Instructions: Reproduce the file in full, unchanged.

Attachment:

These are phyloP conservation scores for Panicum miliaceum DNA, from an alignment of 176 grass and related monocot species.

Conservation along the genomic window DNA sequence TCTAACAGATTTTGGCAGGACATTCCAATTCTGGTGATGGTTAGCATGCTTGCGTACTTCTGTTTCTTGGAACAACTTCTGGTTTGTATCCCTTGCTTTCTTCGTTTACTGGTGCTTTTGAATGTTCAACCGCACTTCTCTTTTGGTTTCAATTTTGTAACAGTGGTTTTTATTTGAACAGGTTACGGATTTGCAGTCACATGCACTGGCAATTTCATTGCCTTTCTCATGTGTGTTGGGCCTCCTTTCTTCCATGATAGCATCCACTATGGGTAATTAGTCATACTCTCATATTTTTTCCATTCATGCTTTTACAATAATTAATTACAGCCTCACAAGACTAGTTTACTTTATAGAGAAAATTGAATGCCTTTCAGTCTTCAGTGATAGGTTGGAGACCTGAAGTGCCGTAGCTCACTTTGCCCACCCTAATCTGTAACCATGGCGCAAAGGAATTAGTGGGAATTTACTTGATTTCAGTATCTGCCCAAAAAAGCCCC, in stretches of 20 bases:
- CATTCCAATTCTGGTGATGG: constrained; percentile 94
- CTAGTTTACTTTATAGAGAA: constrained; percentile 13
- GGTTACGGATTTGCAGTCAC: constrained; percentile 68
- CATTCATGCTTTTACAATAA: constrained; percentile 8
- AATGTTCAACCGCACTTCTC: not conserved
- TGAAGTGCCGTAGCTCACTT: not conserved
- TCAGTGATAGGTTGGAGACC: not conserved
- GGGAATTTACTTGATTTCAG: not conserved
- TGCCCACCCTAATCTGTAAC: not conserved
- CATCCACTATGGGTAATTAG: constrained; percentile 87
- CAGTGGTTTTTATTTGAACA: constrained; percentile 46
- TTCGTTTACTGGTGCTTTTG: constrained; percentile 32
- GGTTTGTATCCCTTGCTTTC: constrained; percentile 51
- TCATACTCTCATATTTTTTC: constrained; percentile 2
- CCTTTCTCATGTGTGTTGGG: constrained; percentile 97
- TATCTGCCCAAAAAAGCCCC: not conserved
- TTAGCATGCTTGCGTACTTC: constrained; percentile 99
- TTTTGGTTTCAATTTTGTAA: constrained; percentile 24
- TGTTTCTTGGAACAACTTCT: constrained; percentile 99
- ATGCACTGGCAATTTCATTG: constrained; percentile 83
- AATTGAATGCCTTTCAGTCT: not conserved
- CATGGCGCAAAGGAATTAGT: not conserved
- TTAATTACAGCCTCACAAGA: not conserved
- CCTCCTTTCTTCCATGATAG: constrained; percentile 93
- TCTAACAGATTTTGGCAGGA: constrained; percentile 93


These are phyloP conservation scores for Panicum miliaceum DNA, from an alignment of 176 grass and related monocot species.

Conservation along the genomic window DNA sequence TCTAACAGATTTTGGCAGGACATTCCAATTCTGGTGATGGTTAGCATGCTTGCGTACTTCTGTTTCTTGGAACAACTTCTGGTTTGTATCCCTTGCTTTCTTCGTTTACTGGTGCTTTTGAATGTTCAACCGCACTTCTCTTTTGGTTTCAATTTTGTAACAGTGGTTTTTATTTGAACAGGTTACGGATTTGCAGTCACATGCACTGGCAATTTCATTGCCTTTCTCATGTGTGTTGGGCCTCCTTTCTTCCATGATAGCATCCACTATGGGTAATTAGTCATACTCTCATATTTTTTCCATTCATGCTTTTACAATAATTAATTACAGCCTCACAAGACTAGTTTACTTTATAGAGAAAATTGAATGCCTTTCAGTCTTCAGTGATAGGTTGGAGACCTGAAGTGCCGTAGCTCACTTTGCCCACCCTAATCTGTAACCATGGCGCAAAGGAATTAGTGGGAATTTACTTGATTTCAGTATCTGCCCAAAAAAGCCCC, in stretches of 20 bases:
- CATTCCAATTCTGGTGATGG: constrained; percentile 94
- CTAGTTTACTTTATAGAGAA: constrained; percentile 13
- GGTTACGGATTTGCAGTCAC: constrained; percentile 68
- CATTCATGCTTTTACAATAA: constrained; percentile 8
- AATGTTCAACCGCACTTCTC: not conserved
- TGAAGTGCCGTAGCTCACTT: not conserved
- TCAGTGATAGGTTGGAGACC: not conserved
- GGGAATTTACTTGATTTCAG: not conserved
- TGCCCACCCTAATCTGTAAC: not conserved
- CATCCACTATGGGTAATTAG: constrained; percentile 87
- CAGTGGTTTTTATTTGAACA: constrained; percentile 46
- TTCGTTTACTGGTGCTTTTG: constrained; percentile 32
- GGTTTGTATCCCTTGCTTTC: constrained; percentile 51
- TCATACTCTCATATTTTTTC: constrained; percentile 2
- CCTTTCTCATGTGTGTTGGG: constrained; percentile 97
- TATCTGCCCAAAAAAGCCCC: not conserved
- TTAGCATGCTTGCGTACTTC: constrained; percentile 99
- TTTTGGTTTCAATTTTGTAA: constrained; percentile 24
- TGTTTCTTGGAACAACTTCT: constrained; percentile 99
- ATGCACTGGCAATTTCATTG: constrained; percentile 83
- AATTGAATGCCTTTCAGTCT: not conserved
- CATGGCGCAAAGGAATTAGT: not conserved
- TTAATTACAGCCTCACAAGA: not conserved
- CCTCCTTTCTTCCATGATAG: constrained; percentile 93
- TCTAACAGATTTTGGCAGGA: constrained; percentile 93